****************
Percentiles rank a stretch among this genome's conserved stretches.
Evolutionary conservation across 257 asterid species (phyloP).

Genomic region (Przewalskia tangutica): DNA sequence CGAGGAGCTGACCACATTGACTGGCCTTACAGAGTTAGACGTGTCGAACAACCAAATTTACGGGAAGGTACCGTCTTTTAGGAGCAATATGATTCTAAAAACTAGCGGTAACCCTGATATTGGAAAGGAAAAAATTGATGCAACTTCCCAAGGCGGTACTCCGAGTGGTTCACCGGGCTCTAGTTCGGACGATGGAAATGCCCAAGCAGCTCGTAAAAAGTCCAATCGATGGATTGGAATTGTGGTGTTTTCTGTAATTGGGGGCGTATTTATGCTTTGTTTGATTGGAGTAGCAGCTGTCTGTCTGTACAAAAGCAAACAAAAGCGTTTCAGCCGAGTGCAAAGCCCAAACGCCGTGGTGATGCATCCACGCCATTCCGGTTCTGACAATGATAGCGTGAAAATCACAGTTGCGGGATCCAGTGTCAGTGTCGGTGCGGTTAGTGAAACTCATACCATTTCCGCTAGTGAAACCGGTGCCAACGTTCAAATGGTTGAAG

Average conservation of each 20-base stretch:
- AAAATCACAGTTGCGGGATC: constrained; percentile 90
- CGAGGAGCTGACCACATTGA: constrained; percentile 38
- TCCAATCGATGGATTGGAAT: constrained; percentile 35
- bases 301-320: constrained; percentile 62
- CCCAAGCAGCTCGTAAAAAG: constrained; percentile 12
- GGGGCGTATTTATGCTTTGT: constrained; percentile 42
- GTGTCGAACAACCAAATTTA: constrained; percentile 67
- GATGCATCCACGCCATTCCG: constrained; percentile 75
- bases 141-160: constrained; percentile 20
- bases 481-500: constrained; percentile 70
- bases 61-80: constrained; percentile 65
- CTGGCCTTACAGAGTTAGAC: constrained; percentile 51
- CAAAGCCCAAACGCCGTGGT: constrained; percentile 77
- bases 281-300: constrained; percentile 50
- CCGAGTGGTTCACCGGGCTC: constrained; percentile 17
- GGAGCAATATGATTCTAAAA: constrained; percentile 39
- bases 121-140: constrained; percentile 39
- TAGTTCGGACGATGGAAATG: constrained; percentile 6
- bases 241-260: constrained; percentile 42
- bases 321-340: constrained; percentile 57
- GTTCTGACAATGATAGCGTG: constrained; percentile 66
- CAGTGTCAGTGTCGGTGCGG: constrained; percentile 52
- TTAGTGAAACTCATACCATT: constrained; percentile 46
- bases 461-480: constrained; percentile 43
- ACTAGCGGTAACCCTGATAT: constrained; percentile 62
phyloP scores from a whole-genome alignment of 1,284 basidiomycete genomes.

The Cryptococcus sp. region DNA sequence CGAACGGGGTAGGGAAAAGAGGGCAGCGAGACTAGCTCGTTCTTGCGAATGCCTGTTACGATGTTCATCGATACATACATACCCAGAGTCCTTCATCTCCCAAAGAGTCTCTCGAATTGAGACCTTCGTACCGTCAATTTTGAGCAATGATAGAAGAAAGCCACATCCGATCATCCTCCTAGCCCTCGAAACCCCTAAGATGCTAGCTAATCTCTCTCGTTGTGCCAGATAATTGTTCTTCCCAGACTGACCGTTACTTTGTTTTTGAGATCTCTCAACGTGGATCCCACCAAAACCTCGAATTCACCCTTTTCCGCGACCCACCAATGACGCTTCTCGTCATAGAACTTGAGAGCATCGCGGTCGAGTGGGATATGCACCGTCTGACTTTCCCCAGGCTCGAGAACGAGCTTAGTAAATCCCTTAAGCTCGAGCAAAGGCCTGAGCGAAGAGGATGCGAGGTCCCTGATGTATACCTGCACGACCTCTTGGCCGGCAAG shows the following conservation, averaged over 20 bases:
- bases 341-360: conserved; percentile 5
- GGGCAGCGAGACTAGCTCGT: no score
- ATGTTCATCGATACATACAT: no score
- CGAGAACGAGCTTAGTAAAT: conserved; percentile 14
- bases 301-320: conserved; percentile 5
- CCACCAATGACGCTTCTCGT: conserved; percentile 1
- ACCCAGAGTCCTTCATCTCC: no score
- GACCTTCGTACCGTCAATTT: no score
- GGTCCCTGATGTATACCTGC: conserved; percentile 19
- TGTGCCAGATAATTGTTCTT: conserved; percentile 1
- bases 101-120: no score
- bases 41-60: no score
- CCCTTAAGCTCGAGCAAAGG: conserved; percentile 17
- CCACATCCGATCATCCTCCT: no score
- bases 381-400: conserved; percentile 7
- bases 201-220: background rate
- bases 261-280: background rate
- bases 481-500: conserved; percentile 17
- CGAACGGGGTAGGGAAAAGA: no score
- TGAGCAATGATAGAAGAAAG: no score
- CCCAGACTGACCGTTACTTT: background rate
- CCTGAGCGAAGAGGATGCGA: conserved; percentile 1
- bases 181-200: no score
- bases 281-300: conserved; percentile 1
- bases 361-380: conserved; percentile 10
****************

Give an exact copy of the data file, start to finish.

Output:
Percentiles rank a stretch among this genome's conserved stretches.
Evolutionary conservation across 257 asterid species (phyloP).

Genomic region (Przewalskia tangutica): DNA sequence CGAGGAGCTGACCACATTGACTGGCCTTACAGAGTTAGACGTGTCGAACAACCAAATTTACGGGAAGGTACCGTCTTTTAGGAGCAATATGATTCTAAAAACTAGCGGTAACCCTGATATTGGAAAGGAAAAAATTGATGCAACTTCCCAAGGCGGTACTCCGAGTGGTTCACCGGGCTCTAGTTCGGACGATGGAAATGCCCAAGCAGCTCGTAAAAAGTCCAATCGATGGATTGGAATTGTGGTGTTTTCTGTAATTGGGGGCGTATTTATGCTTTGTTTGATTGGAGTAGCAGCTGTCTGTCTGTACAAAAGCAAACAAAAGCGTTTCAGCCGAGTGCAAAGCCCAAACGCCGTGGTGATGCATCCACGCCATTCCGGTTCTGACAATGATAGCGTGAAAATCACAGTTGCGGGATCCAGTGTCAGTGTCGGTGCGGTTAGTGAAACTCATACCATTTCCGCTAGTGAAACCGGTGCCAACGTTCAAATGGTTGAAG

Average conservation of each 20-base stretch:
- AAAATCACAGTTGCGGGATC: constrained; percentile 90
- CGAGGAGCTGACCACATTGA: constrained; percentile 38
- TCCAATCGATGGATTGGAAT: constrained; percentile 35
- bases 301-320: constrained; percentile 62
- CCCAAGCAGCTCGTAAAAAG: constrained; percentile 12
- GGGGCGTATTTATGCTTTGT: constrained; percentile 42
- GTGTCGAACAACCAAATTTA: constrained; percentile 67
- GATGCATCCACGCCATTCCG: constrained; percentile 75
- bases 141-160: constrained; percentile 20
- bases 481-500: constrained; percentile 70
- bases 61-80: constrained; percentile 65
- CTGGCCTTACAGAGTTAGAC: constrained; percentile 51
- CAAAGCCCAAACGCCGTGGT: constrained; percentile 77
- bases 281-300: constrained; percentile 50
- CCGAGTGGTTCACCGGGCTC: constrained; percentile 17
- GGAGCAATATGATTCTAAAA: constrained; percentile 39
- bases 121-140: constrained; percentile 39
- TAGTTCGGACGATGGAAATG: constrained; percentile 6
- bases 241-260: constrained; percentile 42
- bases 321-340: constrained; percentile 57
- GTTCTGACAATGATAGCGTG: constrained; percentile 66
- CAGTGTCAGTGTCGGTGCGG: constrained; percentile 52
- TTAGTGAAACTCATACCATT: constrained; percentile 46
- bases 461-480: constrained; percentile 43
- ACTAGCGGTAACCCTGATAT: constrained; percentile 62
phyloP scores from a whole-genome alignment of 1,284 basidiomycete genomes.

The Cryptococcus sp. region DNA sequence CGAACGGGGTAGGGAAAAGAGGGCAGCGAGACTAGCTCGTTCTTGCGAATGCCTGTTACGATGTTCATCGATACATACATACCCAGAGTCCTTCATCTCCCAAAGAGTCTCTCGAATTGAGACCTTCGTACCGTCAATTTTGAGCAATGATAGAAGAAAGCCACATCCGATCATCCTCCTAGCCCTCGAAACCCCTAAGATGCTAGCTAATCTCTCTCGTTGTGCCAGATAATTGTTCTTCCCAGACTGACCGTTACTTTGTTTTTGAGATCTCTCAACGTGGATCCCACCAAAACCTCGAATTCACCCTTTTCCGCGACCCACCAATGACGCTTCTCGTCATAGAACTTGAGAGCATCGCGGTCGAGTGGGATATGCACCGTCTGACTTTCCCCAGGCTCGAGAACGAGCTTAGTAAATCCCTTAAGCTCGAGCAAAGGCCTGAGCGAAGAGGATGCGAGGTCCCTGATGTATACCTGCACGACCTCTTGGCCGGCAAG shows the following conservation, averaged over 20 bases:
- bases 341-360: conserved; percentile 5
- GGGCAGCGAGACTAGCTCGT: no score
- ATGTTCATCGATACATACAT: no score
- CGAGAACGAGCTTAGTAAAT: conserved; percentile 14
- bases 301-320: conserved; percentile 5
- CCACCAATGACGCTTCTCGT: conserved; percentile 1
- ACCCAGAGTCCTTCATCTCC: no score
- GACCTTCGTACCGTCAATTT: no score
- GGTCCCTGATGTATACCTGC: conserved; percentile 19
- TGTGCCAGATAATTGTTCTT: conserved; percentile 1
- bases 101-120: no score
- bases 41-60: no score
- CCCTTAAGCTCGAGCAAAGG: conserved; percentile 17
- CCACATCCGATCATCCTCCT: no score
- bases 381-400: conserved; percentile 7
- bases 201-220: background rate
- bases 261-280: background rate
- bases 481-500: conserved; percentile 17
- CGAACGGGGTAGGGAAAAGA: no score
- TGAGCAATGATAGAAGAAAG: no score
- CCCAGACTGACCGTTACTTT: background rate
- CCTGAGCGAAGAGGATGCGA: conserved; percentile 1
- bases 181-200: no score
- bases 281-300: conserved; percentile 1
- bases 361-380: conserved; percentile 10